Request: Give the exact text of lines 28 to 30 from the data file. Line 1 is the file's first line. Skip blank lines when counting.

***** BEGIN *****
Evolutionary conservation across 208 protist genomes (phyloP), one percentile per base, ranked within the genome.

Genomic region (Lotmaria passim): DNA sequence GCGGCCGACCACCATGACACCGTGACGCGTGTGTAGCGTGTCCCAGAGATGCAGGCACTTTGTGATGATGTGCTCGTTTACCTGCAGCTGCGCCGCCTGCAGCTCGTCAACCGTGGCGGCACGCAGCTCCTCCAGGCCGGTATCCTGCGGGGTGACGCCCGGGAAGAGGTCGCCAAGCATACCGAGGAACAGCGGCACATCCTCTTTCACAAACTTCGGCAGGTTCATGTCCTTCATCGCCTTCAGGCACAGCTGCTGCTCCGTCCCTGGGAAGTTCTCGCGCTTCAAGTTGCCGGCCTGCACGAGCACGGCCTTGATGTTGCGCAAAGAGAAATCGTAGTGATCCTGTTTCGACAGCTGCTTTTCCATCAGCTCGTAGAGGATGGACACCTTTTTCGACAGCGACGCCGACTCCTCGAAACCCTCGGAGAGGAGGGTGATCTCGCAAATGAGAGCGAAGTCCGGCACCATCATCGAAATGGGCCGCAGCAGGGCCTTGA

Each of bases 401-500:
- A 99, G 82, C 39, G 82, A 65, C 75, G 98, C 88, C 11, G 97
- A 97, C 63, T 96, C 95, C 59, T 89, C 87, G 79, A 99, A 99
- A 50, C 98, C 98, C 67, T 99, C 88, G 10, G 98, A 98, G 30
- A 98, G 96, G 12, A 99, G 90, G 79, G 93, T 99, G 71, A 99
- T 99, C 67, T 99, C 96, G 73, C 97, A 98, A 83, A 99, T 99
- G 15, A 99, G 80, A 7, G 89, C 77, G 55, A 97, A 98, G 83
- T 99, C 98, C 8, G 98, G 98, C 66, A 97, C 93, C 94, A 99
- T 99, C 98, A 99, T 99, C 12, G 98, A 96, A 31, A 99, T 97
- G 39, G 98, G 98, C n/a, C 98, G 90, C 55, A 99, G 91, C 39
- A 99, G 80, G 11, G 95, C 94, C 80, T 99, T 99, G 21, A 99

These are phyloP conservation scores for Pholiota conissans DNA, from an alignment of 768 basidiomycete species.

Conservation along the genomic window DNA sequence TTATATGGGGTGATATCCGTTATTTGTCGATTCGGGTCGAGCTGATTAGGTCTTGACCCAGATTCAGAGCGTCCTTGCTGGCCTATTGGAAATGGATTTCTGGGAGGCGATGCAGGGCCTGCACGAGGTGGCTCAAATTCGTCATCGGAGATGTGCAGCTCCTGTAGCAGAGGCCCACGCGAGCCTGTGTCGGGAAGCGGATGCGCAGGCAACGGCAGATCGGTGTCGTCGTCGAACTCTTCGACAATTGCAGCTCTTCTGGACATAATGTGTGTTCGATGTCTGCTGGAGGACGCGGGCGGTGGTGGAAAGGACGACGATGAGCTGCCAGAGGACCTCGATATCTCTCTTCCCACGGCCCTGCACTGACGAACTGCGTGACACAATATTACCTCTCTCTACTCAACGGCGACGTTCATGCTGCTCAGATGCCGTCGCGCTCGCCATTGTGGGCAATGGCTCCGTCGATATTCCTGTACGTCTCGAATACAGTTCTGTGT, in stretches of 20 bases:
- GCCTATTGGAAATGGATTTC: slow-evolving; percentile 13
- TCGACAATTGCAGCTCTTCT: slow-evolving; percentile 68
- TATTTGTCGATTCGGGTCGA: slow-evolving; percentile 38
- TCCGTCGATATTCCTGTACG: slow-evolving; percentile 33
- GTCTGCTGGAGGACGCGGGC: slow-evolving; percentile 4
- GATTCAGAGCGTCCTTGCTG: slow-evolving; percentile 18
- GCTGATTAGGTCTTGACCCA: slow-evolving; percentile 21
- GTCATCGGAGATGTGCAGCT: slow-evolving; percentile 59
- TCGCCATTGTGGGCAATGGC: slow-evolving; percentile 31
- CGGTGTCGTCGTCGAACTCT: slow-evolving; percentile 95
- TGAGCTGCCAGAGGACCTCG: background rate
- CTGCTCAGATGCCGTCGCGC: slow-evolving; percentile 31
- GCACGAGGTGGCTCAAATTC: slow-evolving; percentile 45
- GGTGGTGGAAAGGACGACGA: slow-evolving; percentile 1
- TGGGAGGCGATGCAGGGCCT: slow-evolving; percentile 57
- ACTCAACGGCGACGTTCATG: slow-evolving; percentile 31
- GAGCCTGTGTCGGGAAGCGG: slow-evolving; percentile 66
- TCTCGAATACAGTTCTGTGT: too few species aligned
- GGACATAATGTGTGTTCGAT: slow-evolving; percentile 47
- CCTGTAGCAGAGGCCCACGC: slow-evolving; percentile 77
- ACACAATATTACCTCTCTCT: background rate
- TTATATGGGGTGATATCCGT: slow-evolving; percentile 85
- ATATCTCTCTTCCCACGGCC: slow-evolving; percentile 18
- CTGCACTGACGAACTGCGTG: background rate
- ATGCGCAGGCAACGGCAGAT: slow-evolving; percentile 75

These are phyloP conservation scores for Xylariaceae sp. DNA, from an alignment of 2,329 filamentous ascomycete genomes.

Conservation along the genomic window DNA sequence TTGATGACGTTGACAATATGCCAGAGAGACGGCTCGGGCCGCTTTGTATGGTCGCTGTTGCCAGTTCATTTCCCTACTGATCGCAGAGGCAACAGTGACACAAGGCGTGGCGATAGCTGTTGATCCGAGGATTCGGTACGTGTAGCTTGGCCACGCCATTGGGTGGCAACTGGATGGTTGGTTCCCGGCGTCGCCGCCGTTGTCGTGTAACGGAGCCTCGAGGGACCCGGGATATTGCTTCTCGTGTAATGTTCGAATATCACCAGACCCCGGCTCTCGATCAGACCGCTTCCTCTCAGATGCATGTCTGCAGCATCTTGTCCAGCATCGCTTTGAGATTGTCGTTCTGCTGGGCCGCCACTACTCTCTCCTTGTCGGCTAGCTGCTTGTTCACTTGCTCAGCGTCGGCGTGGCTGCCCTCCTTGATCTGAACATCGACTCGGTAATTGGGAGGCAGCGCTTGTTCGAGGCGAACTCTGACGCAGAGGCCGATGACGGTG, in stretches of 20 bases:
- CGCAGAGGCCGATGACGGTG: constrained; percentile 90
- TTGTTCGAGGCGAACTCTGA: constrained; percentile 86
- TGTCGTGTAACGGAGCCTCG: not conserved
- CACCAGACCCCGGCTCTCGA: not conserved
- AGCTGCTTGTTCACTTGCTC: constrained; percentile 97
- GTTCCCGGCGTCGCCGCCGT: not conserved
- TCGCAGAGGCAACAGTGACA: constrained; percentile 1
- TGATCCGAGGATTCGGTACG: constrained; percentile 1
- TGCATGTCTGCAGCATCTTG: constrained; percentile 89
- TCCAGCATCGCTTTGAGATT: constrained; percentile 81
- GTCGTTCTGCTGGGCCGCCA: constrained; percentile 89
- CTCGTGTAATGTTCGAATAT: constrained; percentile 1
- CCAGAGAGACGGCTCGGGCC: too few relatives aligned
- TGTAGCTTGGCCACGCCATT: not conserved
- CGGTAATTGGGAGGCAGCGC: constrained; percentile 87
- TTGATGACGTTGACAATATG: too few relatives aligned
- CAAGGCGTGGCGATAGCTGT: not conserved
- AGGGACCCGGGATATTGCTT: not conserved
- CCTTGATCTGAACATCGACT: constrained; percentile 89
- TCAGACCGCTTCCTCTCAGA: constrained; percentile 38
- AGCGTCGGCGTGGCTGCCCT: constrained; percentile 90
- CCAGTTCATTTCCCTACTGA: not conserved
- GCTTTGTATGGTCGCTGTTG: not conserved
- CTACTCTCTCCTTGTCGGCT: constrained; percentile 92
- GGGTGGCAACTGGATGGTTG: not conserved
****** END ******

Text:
- GCACGAGGTGGCTCAAATTC: slow-evolving; percentile 45
- GGTGGTGGAAAGGACGACGA: slow-evolving; percentile 1
- TGGGAGGCGATGCAGGGCCT: slow-evolving; percentile 57